This evolution in the sound is sort of like going back to my first love. When I was growing up, I was really drawn to pop music and fascinated by it as a teenager. I had a synthesizer that my father gave me when I was thirteen and I started making pop songs. The first EP and album are kind of poppy. They didn’t have the pop production and they were more – for lack of a better term – indie sounding. Then as the albums went on things got a little bit more fragile sounding and maybe a bit more subtle. For this album, I just wanted to be more clear, more honest, and more direct. My lyrics certainly are this way. I wanted people to see a clear distinction. But for me, this is pop that is meaningful. You have these songs that sound really sure of themselves musically, but when you pull back the layers and listen to the lyrics there’s all sorts of insecurity and sadness.
It’s returning to that pop sensibility, but with a lot of lyrical vulnerability that maybe you didn’t feel comfortable with until a couple records in.
Yeah, the whole thing does kind of feel like a redo. This album is like my first album in so many ways. It’s where I’ve wanted to go for a long time, but it hasn’t really worked out until now. I feel really lucky to be in a band that’s survived this long and that’s still doing something that people care about. Even more importantly, to still be inspired. I think the key is remaining curious, open, and to hold on to who you are as well.
You mentioned that “Body Chemistry” and “Loner” feel like the cornerstones of the album. What do you mean by that?
I think if I had to sum up how I’ve felt my entire life and sum up the message of The Drums in a song or two, I’d choose those songs. The idea of feeling like an outsider is what everything spawns from. It’s what my heartbreak comes from. Sometimes my happiness comes from that idea too. It dictates so much in my life, this feeling of not belonging, of having to forge a new path and get extra creative about really everything in my life. I learned that when I was a little kid, coming out to my parents, both of them being born again pastors of a church and not understanding me. Making me feel like I didn’t belong. That’s always stayed with me. Those two songs really speak of that. There’s been this feeling of this invisible wall between me and everyone else. Even when I’m on tour playing in front of thousands of people, it’s really hard for me to feel like I belong. It’s good to talk about it. It’s a universal thing that a lot of people deal with and that they don’t feel safe enough to express or even admit to themselves, but they know deep down that something’s off and they feel a bit detached. I just felt like by writing about it, it’s a way to help people feel like they’re not alone, you know? Because I put out a song like “Body Chemistry” and I get a thousand DM’s from kids all over the world saying, ‘Oh my God, I feel the exact same way.’ It just helps.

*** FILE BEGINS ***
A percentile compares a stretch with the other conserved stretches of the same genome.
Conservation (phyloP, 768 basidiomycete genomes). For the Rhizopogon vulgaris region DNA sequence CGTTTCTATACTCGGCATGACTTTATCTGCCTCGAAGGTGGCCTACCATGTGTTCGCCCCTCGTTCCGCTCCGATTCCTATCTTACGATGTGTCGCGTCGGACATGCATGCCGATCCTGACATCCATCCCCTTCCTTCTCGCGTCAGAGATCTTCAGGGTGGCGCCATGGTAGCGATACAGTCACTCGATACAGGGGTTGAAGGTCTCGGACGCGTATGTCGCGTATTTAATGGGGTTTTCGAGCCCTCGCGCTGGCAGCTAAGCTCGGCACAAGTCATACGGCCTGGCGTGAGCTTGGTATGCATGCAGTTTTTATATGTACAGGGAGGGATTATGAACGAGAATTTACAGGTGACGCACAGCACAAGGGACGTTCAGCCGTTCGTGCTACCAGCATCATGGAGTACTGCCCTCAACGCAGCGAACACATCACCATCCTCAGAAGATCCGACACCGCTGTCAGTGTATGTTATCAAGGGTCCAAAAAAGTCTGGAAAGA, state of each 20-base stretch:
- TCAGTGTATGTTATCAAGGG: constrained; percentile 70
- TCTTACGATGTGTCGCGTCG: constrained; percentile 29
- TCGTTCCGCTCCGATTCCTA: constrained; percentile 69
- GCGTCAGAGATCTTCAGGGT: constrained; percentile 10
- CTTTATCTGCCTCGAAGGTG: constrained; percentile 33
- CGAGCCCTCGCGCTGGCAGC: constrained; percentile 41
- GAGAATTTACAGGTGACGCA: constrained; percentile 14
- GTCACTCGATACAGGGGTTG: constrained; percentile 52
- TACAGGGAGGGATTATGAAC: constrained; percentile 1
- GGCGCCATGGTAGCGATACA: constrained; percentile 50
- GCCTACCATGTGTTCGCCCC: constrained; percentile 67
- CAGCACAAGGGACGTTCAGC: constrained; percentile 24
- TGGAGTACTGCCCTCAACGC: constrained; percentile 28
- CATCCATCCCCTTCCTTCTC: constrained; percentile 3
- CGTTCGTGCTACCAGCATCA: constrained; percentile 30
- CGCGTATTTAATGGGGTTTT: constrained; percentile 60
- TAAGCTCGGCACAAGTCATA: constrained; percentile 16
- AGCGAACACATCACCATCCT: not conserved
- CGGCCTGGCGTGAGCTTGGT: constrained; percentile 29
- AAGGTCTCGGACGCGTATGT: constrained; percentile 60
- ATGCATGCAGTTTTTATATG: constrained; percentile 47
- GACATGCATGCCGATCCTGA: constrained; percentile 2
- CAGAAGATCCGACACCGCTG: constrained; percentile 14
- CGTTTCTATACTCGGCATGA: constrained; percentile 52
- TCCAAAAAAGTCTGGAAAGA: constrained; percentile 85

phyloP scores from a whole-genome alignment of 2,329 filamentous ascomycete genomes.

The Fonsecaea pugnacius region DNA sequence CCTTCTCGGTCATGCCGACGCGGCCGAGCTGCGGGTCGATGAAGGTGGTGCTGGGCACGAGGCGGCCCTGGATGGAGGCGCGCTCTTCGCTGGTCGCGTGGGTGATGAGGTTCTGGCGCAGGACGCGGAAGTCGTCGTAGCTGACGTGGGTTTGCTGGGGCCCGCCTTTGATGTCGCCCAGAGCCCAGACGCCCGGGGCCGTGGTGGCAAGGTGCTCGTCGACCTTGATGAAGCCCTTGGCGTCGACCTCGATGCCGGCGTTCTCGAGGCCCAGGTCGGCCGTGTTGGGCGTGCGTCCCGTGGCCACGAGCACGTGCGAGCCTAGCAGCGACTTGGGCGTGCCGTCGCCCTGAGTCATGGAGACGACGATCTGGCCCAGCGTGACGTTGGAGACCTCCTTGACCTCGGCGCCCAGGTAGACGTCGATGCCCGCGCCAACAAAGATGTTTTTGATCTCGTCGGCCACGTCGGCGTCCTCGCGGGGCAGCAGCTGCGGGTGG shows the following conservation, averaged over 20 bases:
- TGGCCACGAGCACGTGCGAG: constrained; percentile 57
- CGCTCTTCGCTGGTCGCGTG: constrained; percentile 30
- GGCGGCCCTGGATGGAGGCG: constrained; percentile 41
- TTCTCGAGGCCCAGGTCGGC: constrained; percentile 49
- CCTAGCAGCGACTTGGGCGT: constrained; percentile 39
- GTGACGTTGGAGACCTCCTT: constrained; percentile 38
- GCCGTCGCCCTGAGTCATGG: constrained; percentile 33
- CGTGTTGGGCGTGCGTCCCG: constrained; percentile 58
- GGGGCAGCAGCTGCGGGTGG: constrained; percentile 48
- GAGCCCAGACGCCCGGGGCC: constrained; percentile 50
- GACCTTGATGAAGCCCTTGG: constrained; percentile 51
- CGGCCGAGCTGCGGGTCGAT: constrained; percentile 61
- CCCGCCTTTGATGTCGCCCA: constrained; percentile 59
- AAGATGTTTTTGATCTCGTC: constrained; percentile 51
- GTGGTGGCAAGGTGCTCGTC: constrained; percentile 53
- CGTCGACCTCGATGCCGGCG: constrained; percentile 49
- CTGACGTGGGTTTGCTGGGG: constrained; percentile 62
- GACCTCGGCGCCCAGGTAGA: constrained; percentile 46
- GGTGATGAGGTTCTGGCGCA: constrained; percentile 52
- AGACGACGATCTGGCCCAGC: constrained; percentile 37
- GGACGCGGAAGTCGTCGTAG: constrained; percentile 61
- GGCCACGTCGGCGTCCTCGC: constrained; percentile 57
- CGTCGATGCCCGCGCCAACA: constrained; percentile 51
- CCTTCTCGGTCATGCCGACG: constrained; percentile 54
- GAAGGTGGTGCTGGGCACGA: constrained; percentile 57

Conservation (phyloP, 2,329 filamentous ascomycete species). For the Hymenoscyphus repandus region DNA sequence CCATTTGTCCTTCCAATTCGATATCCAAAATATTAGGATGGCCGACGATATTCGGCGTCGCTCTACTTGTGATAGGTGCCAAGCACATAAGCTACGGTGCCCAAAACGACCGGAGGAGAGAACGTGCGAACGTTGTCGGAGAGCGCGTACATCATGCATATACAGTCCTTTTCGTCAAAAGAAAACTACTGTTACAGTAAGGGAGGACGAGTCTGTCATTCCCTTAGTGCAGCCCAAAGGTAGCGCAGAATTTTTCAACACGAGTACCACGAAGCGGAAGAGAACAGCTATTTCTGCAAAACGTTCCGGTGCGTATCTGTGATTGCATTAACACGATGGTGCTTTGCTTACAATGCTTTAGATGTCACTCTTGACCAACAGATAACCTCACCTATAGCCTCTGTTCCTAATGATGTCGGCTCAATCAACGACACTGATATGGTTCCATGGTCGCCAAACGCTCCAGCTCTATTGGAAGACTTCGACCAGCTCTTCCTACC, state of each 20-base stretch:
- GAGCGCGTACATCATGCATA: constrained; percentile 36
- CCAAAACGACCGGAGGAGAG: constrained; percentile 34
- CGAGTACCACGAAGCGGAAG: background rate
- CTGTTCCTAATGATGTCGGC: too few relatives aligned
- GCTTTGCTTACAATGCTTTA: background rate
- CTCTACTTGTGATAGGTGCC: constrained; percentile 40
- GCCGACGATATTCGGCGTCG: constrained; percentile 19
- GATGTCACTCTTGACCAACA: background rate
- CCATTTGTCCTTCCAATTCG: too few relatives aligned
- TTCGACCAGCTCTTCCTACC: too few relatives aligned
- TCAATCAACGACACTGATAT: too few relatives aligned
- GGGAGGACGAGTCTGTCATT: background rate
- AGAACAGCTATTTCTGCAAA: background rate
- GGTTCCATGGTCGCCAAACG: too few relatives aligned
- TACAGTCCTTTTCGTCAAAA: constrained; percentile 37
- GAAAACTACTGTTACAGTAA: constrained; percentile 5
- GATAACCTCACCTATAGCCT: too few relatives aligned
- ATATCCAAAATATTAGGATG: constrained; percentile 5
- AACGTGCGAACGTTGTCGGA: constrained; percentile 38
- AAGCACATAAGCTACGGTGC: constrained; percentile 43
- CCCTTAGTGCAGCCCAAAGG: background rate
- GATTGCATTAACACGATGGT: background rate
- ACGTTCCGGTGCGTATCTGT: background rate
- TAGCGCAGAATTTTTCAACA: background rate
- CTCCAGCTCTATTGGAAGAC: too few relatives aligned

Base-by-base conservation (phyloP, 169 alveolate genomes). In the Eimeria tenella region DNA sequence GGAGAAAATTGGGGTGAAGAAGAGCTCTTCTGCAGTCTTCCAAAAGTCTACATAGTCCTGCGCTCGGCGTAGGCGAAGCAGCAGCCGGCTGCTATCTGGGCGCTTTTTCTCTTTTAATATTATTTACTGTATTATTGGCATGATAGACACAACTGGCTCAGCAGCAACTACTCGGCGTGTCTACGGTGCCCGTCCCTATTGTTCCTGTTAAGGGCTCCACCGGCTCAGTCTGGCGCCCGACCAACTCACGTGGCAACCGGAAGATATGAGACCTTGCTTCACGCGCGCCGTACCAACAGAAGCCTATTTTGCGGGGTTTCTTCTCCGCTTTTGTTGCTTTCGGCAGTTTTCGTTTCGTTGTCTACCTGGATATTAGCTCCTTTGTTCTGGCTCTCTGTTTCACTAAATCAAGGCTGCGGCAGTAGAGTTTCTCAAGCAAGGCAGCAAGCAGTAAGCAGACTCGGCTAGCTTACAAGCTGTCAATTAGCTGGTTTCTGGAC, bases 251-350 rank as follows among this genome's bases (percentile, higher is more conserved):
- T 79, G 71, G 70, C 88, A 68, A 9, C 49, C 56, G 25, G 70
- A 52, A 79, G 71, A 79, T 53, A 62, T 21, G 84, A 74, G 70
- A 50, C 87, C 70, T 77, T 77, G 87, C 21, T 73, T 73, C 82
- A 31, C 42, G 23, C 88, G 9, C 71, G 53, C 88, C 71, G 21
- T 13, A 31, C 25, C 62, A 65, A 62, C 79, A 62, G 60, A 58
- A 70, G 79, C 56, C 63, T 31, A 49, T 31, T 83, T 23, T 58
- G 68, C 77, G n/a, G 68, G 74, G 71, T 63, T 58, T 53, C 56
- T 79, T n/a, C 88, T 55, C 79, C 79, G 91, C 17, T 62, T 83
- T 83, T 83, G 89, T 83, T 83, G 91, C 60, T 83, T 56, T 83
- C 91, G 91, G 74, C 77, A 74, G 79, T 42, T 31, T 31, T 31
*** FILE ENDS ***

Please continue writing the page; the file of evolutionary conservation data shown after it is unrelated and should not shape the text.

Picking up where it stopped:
Early on, you were afraid to come out to fans and be vulnerable. Do you find that that fear ever comes back?
I feel like I’ve really tapped into one of my own personal truths by saying how I feel and that makes me feel more connected to people. But that doesn’t mean that it gets any easier. It’s one thing to express yourself and it’s another thing to take action and figure it out. I’m trying to do both right now. In one sense, I feel like I’m that 15-year-old boy living in upstate New York, who’s really scared and I’ll always carry a part of that with me. It’s just become part of my DNA now.
The album takes its name from the song “Brutalism.” What’s this song about?
Well, when I was making the album I was touring a little bit and I ended up falling in love with someone that I met in Belgium. And I’m someone who loves really hard. I’m an intense person. I just thought I wanted to be with this guy, so I completely uprooted my life in America and moved into an apartment in Belgium like a crazy person. We had all these problems way too quickly and I found myself really unhappy. We couldn’t leave each others side, but he was treating me pretty poorly and demanding so much of me. I couldn’t imagine not being with him. I was just so deeply in love that it was brutal. And my whole life, I’ve been really into Brutalist architecture. It’s heavy, it’s hard, and it’s impractical. It’s bleak. And it’s all the words that I’ve used to describe this relationship. In Brussels, specifically, there’s Brutalist architecture everywhere you turn. You’re surrounded by it. The whole thing was calling to me.
I moved over there with the idea that I’d write this entire album in Belgium, but then I was so exhausted emotionally that I didn’t have time to write anything more than one song. It’s called “I Wanna Go Back” and it talks about just desperately wishing to hit the rewind button to a love so pure and simple. But it wasn’t possible and the time had passed. It’s a swan song, of wishful thinking. I’m still that crazy kid that’s moving to Belgium for a boy. It’s a part of being open! Being curious about life. I think I’d always take the risk than not and miss out on something wonderful. Who knows? I don’t know. You grow up and you realize, ‘I’m just a kid in a bigger, older body.’